Reality Steve

Dr. Reality Steve

“Dr. Reality Steve” & My “Deal or No Deal” Legend Continues to Grow

I don’t want to say I’m a good luck charm or something, or maybe that I’m like a walking four leaf clover, but I gotta say, if anyone wants to rent me out for a day at Dave & Busters to win their kids a ton of tickets at the games, I’m down. I won’t even charge you anything since I could spend a whole day in that arcade and never get bored. Wednesday’s are half off the games at D & B’s and since it was the last free Wednesday before schools starts for my niece and nephew, well, figured we should go there again so I could start racking up tickets. Quick story from this past weekend: We attended a 5 year olds birthday party at a bowling alley that also had a similar arcade to it where you win tickets for playing the games. I played “Deal or No Deal” one time and the case I ended up choosing was the one with the most value to it. Fast forward to yesterday at Dave & Buster’s, and I decided to sit down and play “Deal or No Deal” again to see if I could keep my streak alive. First game I played and this was the result. So I had a 1 in 16 chance to pick the case with 500 tickets again. Guess what I did for the second time in a row? No Deal, Howie!!!

So basically if there was a Hall of Fame for “Deal or No Deal” players, I’d be on the first ballot easy. Whose ever picked the correct case on back to back games in history? I’d say zero people. Erect my statue now, Dave & Buster’s. And oh yeah, I went and played my favorite Quik Drop game again numerous times yesterday and got 50 for 50 seven times. Can I buy stock in Dave & Buster’s? I should with how much I’m contributing to their bottom line.

Live video chat is back tonight at 9:00pm EST/6:00pm PST. Hopefully the kinks of last week have gone away and the video feed won’t keep going in and out. At least the audio was kept on and that didn’t go in and out. Because that would’ve been REALLY annoying. So join me tonight to ask all your “Bachelor in Paradise” questions, along with how tall you think the statue should be of me erected in all D & B’s restaurants. I’m thinking life sized.

Only have two “Dr. Reality Steve” emails today. TWO. Unacceptable! The funny thing is, I think I received four emails since last week for “Dr. Reality Steve” that didn’t want theirs published and just to be answered privately. Those that sent those, I will hopefully get around to them today. I have no problem answering “Dr. Reality Steve” emails privately, but just know that I never print names or emails of the people sending, so you are protected when I post these. Anyway, here you go with today’s two emails.

Hi Steve,

Just have a quick query.

I’ve been single for a few years, and in between a few terrible dates so I’m quite rusty at the whole dating thing. I have a date next week with a guy i met online (he seems normal so far!! haha) and *if* it goes well (I’m not being negative, just going in with no expectations so that i dont get disappointed again) how does the whole texting thing work out after? Do you think the girl should wait to hear back from the guy first or should she just text him anyway?

Thanks for the advice – as I’m that rusty my rust has rust lol

Comment: I think that’s different for every party involved. I personally have never been one that needs to wait 3 days to text or contact after a first date. That seems ridiculous. If I enjoyed myself, I will tell them that usually the night of. I don’t see what ignoring the person for 3 days after a date does, other than make them think you aren’t interested. If you had a good time and you feel like telling him that, then do it. I don’t think if you text him first after the date that he’ll be freaked out or anything.

Now, if you text him after the date and he doesn’t respond with anything, or gives a one word response then you don’t hear from him, that’s probably not a good sign. But there’s no universal rule that works for everyone. Some people are texting fiends, and some are more on the moderate side. You’ll just have to feel him out and see how it goes. If you guys have been texting non stop leading up to this date, then you go on the date, and it slows down, well, that wouldn’t be good either.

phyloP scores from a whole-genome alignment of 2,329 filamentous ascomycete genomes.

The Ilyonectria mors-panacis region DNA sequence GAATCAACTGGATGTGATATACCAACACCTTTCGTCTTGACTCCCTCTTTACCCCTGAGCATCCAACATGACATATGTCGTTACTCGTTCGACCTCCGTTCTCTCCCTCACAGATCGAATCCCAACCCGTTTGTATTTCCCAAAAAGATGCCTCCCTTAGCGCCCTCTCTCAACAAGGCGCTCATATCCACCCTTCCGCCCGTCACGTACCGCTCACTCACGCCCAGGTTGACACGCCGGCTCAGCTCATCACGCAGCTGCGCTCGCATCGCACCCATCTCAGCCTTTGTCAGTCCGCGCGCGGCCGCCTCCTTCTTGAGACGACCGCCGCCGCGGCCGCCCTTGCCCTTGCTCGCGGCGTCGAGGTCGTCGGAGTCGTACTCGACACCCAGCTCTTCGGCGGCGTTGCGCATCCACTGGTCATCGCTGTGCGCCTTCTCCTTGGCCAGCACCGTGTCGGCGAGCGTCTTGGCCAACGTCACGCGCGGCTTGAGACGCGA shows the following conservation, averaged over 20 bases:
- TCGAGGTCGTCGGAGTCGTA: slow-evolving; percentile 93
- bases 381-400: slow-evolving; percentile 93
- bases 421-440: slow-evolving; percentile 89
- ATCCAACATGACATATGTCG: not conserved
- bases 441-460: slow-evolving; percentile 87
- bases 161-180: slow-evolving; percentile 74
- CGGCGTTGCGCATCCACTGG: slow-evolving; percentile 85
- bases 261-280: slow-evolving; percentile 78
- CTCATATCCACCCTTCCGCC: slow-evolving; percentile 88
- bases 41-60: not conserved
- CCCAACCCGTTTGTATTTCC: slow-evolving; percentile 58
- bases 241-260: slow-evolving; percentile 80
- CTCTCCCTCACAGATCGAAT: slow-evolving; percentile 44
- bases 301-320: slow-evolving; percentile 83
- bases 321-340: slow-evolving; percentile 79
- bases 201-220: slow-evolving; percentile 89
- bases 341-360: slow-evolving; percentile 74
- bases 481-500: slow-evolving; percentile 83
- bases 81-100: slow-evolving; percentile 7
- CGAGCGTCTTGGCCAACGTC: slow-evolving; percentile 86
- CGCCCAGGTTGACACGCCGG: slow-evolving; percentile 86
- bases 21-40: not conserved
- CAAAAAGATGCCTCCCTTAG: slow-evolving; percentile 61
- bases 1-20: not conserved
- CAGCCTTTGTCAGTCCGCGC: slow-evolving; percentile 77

Hi Steve,

Long time reader of the site. Thank you for all the spoilers and honest commentary. Really appreciate it.

I am getting married next Saturday to the love of my life. We were long distance for the first few months of the relationship and then he moved to my state about a year ago and he’s been here ever since. We decided to have the wedding in my home state as we did not want to deal with the stress and hassle of planning a wedding 1000 miles away in the state he is from.

That being said, his family has not been super involved in the process as they are far away and my fiancé is not extremely close to them. I am not close to my family either so we have pretty much been planning and paying for this entire wedding on our own. We have not complained about this at all, it’s just the reality of the situation. Because we are paying for all of it, it is an extremely laid back simple wedding. The reception is at a friend’s lake house and we are pretty much having a giant BBQ. My fiancé was talking to his step mom last week about everything, and she told us she would pay for all the desserts. Now, we were going to do a small cake for us for the cake cutting and maybe do an ice cream bar for the guests to keep the cost low. She then said we should do a 2 tier cake, cupcakes, and a groomsmen cake, and she was also going to buy us a very expensive cake cutter. When my fiancé told me this, I suggested rather than adding a bunch of stuff we don’t need, we could just put that money to something else that still needs to be paid for (like catering) When we told his step mom this she seemed very upset and thought it would be better for us to cut catering costs instead. Am I being unreasonable that I think this is ridiculous? If you are offering to pay for something shouldn’t it go towards something the bride and groom truly need? I hate coming across as selfish but I just thought the money could be better used somewhere else. What do you think?


Don’t want to be a BrideZilla

Comment: I don’t think you’re being unreasonable. I mean, it is YOUR wedding after all. Tell her you appreciate the offer, but you and your fiancé decided desserts really aren’t a top priority for you right now, at least not nearly as much as the catering is. Since you’re doing a wedding on a tighter budget, she should understand. I get she wants to help, but an expensive cake cutter? Like, who needs that?